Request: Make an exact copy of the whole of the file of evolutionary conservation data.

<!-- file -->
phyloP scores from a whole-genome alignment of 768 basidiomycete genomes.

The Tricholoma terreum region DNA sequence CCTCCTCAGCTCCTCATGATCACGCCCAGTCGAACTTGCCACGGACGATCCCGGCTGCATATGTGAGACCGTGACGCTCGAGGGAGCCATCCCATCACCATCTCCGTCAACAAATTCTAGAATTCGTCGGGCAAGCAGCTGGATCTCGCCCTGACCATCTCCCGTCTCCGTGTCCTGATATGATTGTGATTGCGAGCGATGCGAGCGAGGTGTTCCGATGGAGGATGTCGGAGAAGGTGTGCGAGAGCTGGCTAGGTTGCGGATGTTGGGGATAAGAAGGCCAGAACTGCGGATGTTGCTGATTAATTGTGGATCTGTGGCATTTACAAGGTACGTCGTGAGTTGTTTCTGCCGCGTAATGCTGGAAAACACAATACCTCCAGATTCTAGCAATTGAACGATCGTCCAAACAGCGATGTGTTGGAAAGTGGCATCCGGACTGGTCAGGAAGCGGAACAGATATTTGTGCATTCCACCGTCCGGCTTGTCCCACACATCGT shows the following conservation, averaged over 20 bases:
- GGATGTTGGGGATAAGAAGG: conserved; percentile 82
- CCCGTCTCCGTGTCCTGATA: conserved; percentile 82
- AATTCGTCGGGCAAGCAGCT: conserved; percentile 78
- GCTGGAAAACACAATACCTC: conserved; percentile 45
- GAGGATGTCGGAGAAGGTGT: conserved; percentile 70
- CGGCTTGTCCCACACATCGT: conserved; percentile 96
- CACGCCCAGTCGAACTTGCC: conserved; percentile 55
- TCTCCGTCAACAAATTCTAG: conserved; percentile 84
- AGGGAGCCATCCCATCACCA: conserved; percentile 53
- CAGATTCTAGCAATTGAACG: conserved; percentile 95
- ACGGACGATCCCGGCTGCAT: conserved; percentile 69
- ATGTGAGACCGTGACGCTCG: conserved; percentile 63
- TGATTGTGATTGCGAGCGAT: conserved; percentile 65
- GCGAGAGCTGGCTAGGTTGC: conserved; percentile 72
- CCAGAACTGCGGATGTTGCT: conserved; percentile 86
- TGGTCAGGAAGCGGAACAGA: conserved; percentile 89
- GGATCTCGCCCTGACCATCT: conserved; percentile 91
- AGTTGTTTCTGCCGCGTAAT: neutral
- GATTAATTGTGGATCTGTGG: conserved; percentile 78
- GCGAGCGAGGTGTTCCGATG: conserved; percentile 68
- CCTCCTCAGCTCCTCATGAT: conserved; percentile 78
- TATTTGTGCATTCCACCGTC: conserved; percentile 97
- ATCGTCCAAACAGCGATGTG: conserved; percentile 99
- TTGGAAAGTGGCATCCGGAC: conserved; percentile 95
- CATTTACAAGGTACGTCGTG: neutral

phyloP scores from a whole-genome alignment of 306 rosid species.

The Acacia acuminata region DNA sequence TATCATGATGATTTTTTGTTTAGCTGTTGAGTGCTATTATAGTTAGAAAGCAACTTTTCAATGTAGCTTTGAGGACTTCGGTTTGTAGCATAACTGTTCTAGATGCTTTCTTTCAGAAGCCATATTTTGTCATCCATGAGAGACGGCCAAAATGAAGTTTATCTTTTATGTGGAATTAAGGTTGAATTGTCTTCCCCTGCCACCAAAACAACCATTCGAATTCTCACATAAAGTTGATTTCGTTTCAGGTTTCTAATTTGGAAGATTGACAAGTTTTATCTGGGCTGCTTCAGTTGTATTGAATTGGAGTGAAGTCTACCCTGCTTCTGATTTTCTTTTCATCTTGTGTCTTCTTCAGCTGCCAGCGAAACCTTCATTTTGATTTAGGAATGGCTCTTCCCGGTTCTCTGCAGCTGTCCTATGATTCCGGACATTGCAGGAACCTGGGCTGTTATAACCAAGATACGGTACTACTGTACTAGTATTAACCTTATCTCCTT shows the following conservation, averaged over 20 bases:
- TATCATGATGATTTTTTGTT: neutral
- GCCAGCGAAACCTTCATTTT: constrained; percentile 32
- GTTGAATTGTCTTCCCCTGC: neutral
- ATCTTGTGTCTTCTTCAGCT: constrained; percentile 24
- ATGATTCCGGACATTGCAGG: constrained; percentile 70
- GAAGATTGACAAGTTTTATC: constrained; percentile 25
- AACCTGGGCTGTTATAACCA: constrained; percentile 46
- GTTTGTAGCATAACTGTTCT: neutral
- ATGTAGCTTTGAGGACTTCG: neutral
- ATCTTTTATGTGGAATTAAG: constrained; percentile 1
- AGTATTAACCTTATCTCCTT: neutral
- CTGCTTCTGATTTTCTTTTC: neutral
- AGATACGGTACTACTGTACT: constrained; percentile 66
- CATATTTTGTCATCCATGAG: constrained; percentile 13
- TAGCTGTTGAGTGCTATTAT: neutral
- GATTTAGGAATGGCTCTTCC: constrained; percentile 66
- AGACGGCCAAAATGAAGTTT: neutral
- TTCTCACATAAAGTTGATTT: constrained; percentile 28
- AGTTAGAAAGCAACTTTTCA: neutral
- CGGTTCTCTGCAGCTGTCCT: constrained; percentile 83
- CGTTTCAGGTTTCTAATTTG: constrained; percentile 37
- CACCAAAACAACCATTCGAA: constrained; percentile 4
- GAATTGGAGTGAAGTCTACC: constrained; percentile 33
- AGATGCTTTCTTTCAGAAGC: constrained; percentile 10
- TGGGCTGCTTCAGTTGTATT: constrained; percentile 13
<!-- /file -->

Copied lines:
phyloP scores from a whole-genome alignment of 768 basidiomycete genomes.

The Tricholoma terreum region DNA sequence CCTCCTCAGCTCCTCATGATCACGCCCAGTCGAACTTGCCACGGACGATCCCGGCTGCATATGTGAGACCGTGACGCTCGAGGGAGCCATCCCATCACCATCTCCGTCAACAAATTCTAGAATTCGTCGGGCAAGCAGCTGGATCTCGCCCTGACCATCTCCCGTCTCCGTGTCCTGATATGATTGTGATTGCGAGCGATGCGAGCGAGGTGTTCCGATGGAGGATGTCGGAGAAGGTGTGCGAGAGCTGGCTAGGTTGCGGATGTTGGGGATAAGAAGGCCAGAACTGCGGATGTTGCTGATTAATTGTGGATCTGTGGCATTTACAAGGTACGTCGTGAGTTGTTTCTGCCGCGTAATGCTGGAAAACACAATACCTCCAGATTCTAGCAATTGAACGATCGTCCAAACAGCGATGTGTTGGAAAGTGGCATCCGGACTGGTCAGGAAGCGGAACAGATATTTGTGCATTCCACCGTCCGGCTTGTCCCACACATCGT shows the following conservation, averaged over 20 bases:
- GGATGTTGGGGATAAGAAGG: conserved; percentile 82
- CCCGTCTCCGTGTCCTGATA: conserved; percentile 82
- AATTCGTCGGGCAAGCAGCT: conserved; percentile 78
- GCTGGAAAACACAATACCTC: conserved; percentile 45
- GAGGATGTCGGAGAAGGTGT: conserved; percentile 70
- CGGCTTGTCCCACACATCGT: conserved; percentile 96
- CACGCCCAGTCGAACTTGCC: conserved; percentile 55
- TCTCCGTCAACAAATTCTAG: conserved; percentile 84
- AGGGAGCCATCCCATCACCA: conserved; percentile 53
- CAGATTCTAGCAATTGAACG: conserved; percentile 95
- ACGGACGATCCCGGCTGCAT: conserved; percentile 69
- ATGTGAGACCGTGACGCTCG: conserved; percentile 63
- TGATTGTGATTGCGAGCGAT: conserved; percentile 65
- GCGAGAGCTGGCTAGGTTGC: conserved; percentile 72
- CCAGAACTGCGGATGTTGCT: conserved; percentile 86
- TGGTCAGGAAGCGGAACAGA: conserved; percentile 89
- GGATCTCGCCCTGACCATCT: conserved; percentile 91
- AGTTGTTTCTGCCGCGTAAT: neutral
- GATTAATTGTGGATCTGTGG: conserved; percentile 78
- GCGAGCGAGGTGTTCCGATG: conserved; percentile 68
- CCTCCTCAGCTCCTCATGAT: conserved; percentile 78
- TATTTGTGCATTCCACCGTC: conserved; percentile 97
- ATCGTCCAAACAGCGATGTG: conserved; percentile 99
- TTGGAAAGTGGCATCCGGAC: conserved; percentile 95
- CATTTACAAGGTACGTCGTG: neutral

phyloP scores from a whole-genome alignment of 306 rosid species.

The Acacia acuminata region DNA sequence TATCATGATGATTTTTTGTTTAGCTGTTGAGTGCTATTATAGTTAGAAAGCAACTTTTCAATGTAGCTTTGAGGACTTCGGTTTGTAGCATAACTGTTCTAGATGCTTTCTTTCAGAAGCCATATTTTGTCATCCATGAGAGACGGCCAAAATGAAGTTTATCTTTTATGTGGAATTAAGGTTGAATTGTCTTCCCCTGCCACCAAAACAACCATTCGAATTCTCACATAAAGTTGATTTCGTTTCAGGTTTCTAATTTGGAAGATTGACAAGTTTTATCTGGGCTGCTTCAGTTGTATTGAATTGGAGTGAAGTCTACCCTGCTTCTGATTTTCTTTTCATCTTGTGTCTTCTTCAGCTGCCAGCGAAACCTTCATTTTGATTTAGGAATGGCTCTTCCCGGTTCTCTGCAGCTGTCCTATGATTCCGGACATTGCAGGAACCTGGGCTGTTATAACCAAGATACGGTACTACTGTACTAGTATTAACCTTATCTCCTT shows the following conservation, averaged over 20 bases:
- TATCATGATGATTTTTTGTT: neutral
- GCCAGCGAAACCTTCATTTT: constrained; percentile 32
- GTTGAATTGTCTTCCCCTGC: neutral
- ATCTTGTGTCTTCTTCAGCT: constrained; percentile 24
- ATGATTCCGGACATTGCAGG: constrained; percentile 70
- GAAGATTGACAAGTTTTATC: constrained; percentile 25
- AACCTGGGCTGTTATAACCA: constrained; percentile 46
- GTTTGTAGCATAACTGTTCT: neutral
- ATGTAGCTTTGAGGACTTCG: neutral
- ATCTTTTATGTGGAATTAAG: constrained; percentile 1
- AGTATTAACCTTATCTCCTT: neutral
- CTGCTTCTGATTTTCTTTTC: neutral
- AGATACGGTACTACTGTACT: constrained; percentile 66
- CATATTTTGTCATCCATGAG: constrained; percentile 13
- TAGCTGTTGAGTGCTATTAT: neutral
- GATTTAGGAATGGCTCTTCC: constrained; percentile 66
- AGACGGCCAAAATGAAGTTT: neutral
- TTCTCACATAAAGTTGATTT: constrained; percentile 28
- AGTTAGAAAGCAACTTTTCA: neutral
- CGGTTCTCTGCAGCTGTCCT: constrained; percentile 83
- CGTTTCAGGTTTCTAATTTG: constrained; percentile 37
- CACCAAAACAACCATTCGAA: constrained; percentile 4
- GAATTGGAGTGAAGTCTACC: constrained; percentile 33
- AGATGCTTTCTTTCAGAAGC: constrained; percentile 10
- TGGGCTGCTTCAGTTGTATT: constrained; percentile 13